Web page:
Hunger

Hunger

3.0 out of 5 3.0 out of 5 3.0 out of 5 3.0 out of 5 3.0

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From Strindberg to von Trier, there has always been a distinctively pokerfaced humor streak running through Scandinavian dourness, keeping it perpetually on the brink of absurdism. Hunger, Henning Carlsen's version of Knut Hamsun's novel, plays out accordingly as harrowing tragedy of disintegration and grim comedy of intransigence. The two dueling impulses are loaded onto the shoulders of the protagonist, Pontus (Per Oscarsson), who over the course of the tormented narrative becomes a sly literalization of the starving-artist concept. His gaunt figure is first spotted leaning against the rail of a bridge, scribbling what might be a grand literary work or merely a written version of the schizoid eruptions plaguing him; a writer wandering the streets of 1890 Oslo while physically and mentally wasting away, he's a bespectacled totem of existential mulishness, refusing to let go of his pride even as it eats at the walls of his stomach. The plump sausages and slabs of beef on display at the grocer's window tease him, but Pontus remains distressingly faithful to the absurd image he's drawn for himself: Kicked out of his room, he demands fancy wrapping for his mangy blanket, his sole possession; shrugging off a charity meal, he pawns his waistcoat so he can drop a coin into a startled beggar's palm. The film's sudden, darting zooms emerge as visualizations of the snaps and twitches in the character's knotted psyche, but Carlsen's handling is not heightened enough for the ironies and horrors of the plot; ticking clocks and overexposed hallucinations are dutifully trotted out, yet the squalor is regularly softened by conceptual tastefulness. That Hunger nevertheless remains a scarring experience is in no small amount due to Per Oscarsson's justly celebrated performance, a fearless portrayal of concentrated intensity that erases any boundaries between the physical and the mental and, in a superb scene addressing his unattainable muse (Gunnel Lindblom), illuminates the aching folly of artistic pride: “One doesn't have to be mad just because one is sensitive.”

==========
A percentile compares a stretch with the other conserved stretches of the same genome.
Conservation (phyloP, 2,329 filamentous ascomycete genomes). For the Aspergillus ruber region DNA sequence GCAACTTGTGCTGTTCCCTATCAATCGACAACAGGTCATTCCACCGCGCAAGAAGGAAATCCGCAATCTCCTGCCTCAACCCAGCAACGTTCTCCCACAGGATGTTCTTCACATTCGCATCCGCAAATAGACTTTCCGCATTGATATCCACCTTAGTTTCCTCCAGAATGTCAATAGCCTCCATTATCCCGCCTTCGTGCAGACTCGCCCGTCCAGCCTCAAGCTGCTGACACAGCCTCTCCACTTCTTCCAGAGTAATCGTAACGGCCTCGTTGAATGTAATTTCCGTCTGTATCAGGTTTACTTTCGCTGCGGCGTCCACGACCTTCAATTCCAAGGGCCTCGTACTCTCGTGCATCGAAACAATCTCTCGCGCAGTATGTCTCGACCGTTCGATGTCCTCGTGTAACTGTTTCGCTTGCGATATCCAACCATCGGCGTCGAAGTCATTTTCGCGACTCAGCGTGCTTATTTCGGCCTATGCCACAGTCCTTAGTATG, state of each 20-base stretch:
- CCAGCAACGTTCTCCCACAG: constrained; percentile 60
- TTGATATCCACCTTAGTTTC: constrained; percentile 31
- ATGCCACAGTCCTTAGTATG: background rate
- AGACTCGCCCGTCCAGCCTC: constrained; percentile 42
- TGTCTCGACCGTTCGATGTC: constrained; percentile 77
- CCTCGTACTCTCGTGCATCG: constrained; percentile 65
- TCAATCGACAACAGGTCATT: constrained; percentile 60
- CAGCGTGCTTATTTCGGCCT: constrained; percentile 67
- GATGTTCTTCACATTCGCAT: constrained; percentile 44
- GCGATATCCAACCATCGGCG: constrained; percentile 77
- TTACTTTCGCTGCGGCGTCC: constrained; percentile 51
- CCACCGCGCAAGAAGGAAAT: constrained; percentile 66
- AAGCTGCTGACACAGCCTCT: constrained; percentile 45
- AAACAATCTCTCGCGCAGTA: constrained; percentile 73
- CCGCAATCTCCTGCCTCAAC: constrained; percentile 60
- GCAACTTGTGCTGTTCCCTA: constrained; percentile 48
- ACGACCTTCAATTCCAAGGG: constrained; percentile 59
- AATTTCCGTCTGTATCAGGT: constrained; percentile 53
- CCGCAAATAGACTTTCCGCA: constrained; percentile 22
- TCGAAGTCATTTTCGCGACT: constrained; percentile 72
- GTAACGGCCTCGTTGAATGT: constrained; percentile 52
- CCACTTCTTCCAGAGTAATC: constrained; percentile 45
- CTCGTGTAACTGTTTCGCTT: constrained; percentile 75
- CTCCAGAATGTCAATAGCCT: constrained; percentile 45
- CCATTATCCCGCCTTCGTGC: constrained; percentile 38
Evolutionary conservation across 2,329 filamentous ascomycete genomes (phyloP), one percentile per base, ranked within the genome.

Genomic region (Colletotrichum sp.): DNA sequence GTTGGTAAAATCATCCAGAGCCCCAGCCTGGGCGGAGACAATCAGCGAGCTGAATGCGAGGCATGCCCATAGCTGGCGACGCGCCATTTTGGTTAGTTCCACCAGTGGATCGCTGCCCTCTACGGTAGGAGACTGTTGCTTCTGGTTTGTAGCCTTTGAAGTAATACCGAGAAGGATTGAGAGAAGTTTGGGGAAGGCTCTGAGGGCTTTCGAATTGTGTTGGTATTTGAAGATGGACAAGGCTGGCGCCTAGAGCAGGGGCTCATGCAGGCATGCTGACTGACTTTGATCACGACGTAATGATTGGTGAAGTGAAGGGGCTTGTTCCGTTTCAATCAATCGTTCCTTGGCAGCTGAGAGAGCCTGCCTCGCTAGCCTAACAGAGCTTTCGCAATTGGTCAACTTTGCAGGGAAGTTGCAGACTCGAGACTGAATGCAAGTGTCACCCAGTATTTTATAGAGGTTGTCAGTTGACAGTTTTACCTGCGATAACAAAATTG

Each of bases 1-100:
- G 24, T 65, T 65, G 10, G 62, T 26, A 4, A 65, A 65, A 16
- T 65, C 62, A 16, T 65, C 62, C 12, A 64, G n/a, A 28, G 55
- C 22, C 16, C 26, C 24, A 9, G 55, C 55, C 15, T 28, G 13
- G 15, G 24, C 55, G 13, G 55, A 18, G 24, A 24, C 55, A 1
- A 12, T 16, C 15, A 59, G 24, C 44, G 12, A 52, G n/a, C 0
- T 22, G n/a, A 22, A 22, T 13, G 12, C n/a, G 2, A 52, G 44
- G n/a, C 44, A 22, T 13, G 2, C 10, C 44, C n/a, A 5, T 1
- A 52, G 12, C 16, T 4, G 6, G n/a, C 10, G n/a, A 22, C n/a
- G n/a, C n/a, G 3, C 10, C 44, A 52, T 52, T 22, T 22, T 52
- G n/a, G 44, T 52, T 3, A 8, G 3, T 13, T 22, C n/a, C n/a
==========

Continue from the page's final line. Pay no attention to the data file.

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DVD
Distributor
Sigma III Corp.
Runtime
112 min
Rating
NR
Year
1966
Director
Henning Carlsen
Screenwriter
Henning Carlsen, Peter Seeberg
Cast
Per Oscarsson, Gunnel Lindblom, Osvald Helmuth, Sigrid Horne-Rasmussen, Birgitte Federspiel, Knud Rex, Hans W. Petersen, Hans W. Petersen, Henri Kolstad, Roy Bjørnstad